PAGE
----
I have spent today at the NYAWEK (Nyanza Western Kenya LGBTI Coalition) office in Kisumu. The Coalition was formed from a number of pre-existing groups in the Western Region of Kenya which came into being as a result of sexual health and HIV awareness initiatives.
NYAWEK’s office is in a building originally built as a house. All who work there are volunteers, receiving assistance for housing and travel.
Twenty-five people came to the workshop, lesbian and gay, with Moses Musonga, a Quaker heterosexual man who had been involved with the Quaker’s internationally and is now working for a local NGO in the field of HIV/AIDS. Revd Michael Kimindu and I helped facilitate the workshop which was chaired by Daniel, the Executive Director of NYAWEK.
Those present came from various denominations and faith communities. There were Anglicans, Catholics, Seventh Day Adventists and Moslems among others. They ranged in age from 21 to mid-30s.
The workshop began with each of them describing where they are spiritually. Nearly all had rejected the church because of the prejudice and ant-gay teaching and preaching they experienced. They were still spiritual, still prayerful, but they refused to be contaminated by the hostile attitude of the church to their sexual identity. They spoke eloquently of their experience of church and mosque:
“I feel like an outcast”
“I had a Catholic girl friend, a nun, but now I don’t go, I was feeling guilty. I still have a spiritual life, I believe in a supreme being who is God.”
“I was getting harsh words, being accused of being effeminate, getting negative comments. I started running away, for 3 years I haven’t been to church.”
“I belonged to Church of Christ in Africa, I became a Moslem, they tell me it’s a sin, I feel so left out.”
“I feel guilt, I joined a Pentecostal church which had good preachers but I’m not active any longer.”
“I fell out of the church quite early but I’m an artist and I draw and paint creatively. To me there is no church, I’ve got my Bible.”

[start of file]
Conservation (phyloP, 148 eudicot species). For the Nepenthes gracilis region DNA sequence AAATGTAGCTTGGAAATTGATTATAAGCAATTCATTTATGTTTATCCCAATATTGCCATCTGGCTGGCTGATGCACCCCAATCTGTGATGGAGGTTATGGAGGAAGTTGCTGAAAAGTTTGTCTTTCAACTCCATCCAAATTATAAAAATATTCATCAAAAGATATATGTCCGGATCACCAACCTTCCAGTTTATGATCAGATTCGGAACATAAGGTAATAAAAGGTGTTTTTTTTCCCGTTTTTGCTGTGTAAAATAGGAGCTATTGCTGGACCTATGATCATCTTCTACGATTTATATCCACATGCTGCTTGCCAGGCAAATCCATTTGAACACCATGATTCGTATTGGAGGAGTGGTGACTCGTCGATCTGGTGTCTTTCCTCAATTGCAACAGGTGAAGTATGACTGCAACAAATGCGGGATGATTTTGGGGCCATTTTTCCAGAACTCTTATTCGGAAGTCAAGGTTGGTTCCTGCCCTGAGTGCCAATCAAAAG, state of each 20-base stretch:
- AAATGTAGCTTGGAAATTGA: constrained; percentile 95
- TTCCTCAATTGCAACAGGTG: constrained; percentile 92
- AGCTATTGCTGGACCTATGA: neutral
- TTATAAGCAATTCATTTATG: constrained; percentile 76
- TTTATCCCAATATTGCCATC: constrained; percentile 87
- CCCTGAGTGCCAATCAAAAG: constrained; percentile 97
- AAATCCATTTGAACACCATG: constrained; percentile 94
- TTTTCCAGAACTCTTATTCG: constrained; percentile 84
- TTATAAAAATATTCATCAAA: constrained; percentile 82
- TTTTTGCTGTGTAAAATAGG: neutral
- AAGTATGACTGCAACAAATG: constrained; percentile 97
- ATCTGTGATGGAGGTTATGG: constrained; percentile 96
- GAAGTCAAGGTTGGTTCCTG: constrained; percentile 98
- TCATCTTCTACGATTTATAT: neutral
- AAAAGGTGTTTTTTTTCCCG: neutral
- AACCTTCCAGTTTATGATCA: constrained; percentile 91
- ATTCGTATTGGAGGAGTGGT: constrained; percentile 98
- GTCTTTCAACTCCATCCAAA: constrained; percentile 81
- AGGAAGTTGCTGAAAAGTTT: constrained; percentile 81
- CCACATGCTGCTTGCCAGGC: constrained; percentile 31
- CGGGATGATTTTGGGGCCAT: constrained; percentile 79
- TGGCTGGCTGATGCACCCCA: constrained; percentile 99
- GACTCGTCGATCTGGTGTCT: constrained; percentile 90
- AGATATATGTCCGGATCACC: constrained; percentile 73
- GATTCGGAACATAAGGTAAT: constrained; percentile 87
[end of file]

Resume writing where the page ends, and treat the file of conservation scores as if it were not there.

“When I’m praying I know God is there. I pray on my own, read the Bible and the Koran.”
“It is a spiritual war. The church is condemning me as a homosexual. Something tells me I’m satanic. I have an internal struggle, I feel depressed, suicidal. I don’t want to read the Bible literally but contextually.”
From their contributions, a discussion evolved over the next two hours, extending across spirituality, relationships, and the ‘clobber’ passages. We looked at Leviticus, the Sodom and Gomorrah story and Romans 1 in particular. They are a remarkably literate group spiritually and theologically with great confidence in their personal faith and equal confidence in their rejection of so-called ‘traditional teaching’.
They have worked out something which took me years, that the church is simply wrong in its use of the clobber verses and wrong in its teaching and preaching about the nature of God. The people of NYAWEK are remarkably confident and faithful to the God of all creation.
The good news for them is that the Anglican diocese here is already thinking through its attitude to LGBTI people and preparing a strategic plan. There is also hope that the Quakers will review their negative attitude. We talked about the rapid change which seems to be underway at the moment. I hope and pray that many of them find their way back to a church which is going to pastoral, welcoming and open. They need the encouragement of a Christian community which can fill them with hope and surround them with love.
I assured them that they are all created in God’s image, infinitely loved by God, created intentionally as LGBTI people. They were all open about their identity and were willing for a group photograph to be take (which technology permitting, will be posted here). We finished with prayer, standing together to sing and praise and concluding with prayer by Moses. The day was truly inclusive and a great encouragement to those of us who took part.